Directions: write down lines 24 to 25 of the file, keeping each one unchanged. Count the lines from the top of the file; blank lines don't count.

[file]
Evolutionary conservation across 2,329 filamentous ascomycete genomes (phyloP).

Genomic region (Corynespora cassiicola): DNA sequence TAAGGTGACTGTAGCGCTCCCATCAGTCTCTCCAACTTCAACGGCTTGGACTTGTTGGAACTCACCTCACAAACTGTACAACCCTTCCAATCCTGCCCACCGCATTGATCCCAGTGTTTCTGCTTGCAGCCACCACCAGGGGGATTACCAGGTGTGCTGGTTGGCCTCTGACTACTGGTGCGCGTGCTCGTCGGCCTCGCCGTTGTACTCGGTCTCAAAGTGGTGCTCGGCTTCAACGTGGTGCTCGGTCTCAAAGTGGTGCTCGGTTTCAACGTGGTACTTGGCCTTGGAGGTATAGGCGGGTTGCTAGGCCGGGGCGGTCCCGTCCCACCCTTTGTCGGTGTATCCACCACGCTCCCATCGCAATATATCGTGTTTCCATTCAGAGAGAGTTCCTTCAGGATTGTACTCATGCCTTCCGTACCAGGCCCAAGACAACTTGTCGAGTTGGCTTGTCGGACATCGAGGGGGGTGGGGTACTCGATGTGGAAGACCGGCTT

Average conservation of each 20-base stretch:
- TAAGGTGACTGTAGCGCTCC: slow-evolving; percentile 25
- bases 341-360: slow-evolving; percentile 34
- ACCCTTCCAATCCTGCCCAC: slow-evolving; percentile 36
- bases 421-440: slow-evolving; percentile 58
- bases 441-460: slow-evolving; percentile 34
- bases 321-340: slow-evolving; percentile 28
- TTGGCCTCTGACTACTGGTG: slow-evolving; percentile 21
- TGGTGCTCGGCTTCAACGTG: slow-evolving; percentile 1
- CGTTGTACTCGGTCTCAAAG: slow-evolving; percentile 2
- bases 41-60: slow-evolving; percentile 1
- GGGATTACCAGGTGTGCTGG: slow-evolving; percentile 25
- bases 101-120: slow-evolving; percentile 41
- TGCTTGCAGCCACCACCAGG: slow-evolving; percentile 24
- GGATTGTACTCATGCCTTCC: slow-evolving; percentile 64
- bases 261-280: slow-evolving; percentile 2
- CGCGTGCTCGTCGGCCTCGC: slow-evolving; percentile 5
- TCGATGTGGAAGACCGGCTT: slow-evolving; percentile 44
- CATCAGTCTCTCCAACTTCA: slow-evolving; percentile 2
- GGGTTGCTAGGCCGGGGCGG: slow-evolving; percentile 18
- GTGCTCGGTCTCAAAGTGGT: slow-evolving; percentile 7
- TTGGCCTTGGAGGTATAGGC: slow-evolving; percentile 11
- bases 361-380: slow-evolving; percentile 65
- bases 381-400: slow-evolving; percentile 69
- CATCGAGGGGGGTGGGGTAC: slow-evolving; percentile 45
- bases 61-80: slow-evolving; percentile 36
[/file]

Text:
- TTGGCCTTGGAGGTATAGGC: slow-evolving; percentile 11
- bases 361-380: slow-evolving; percentile 65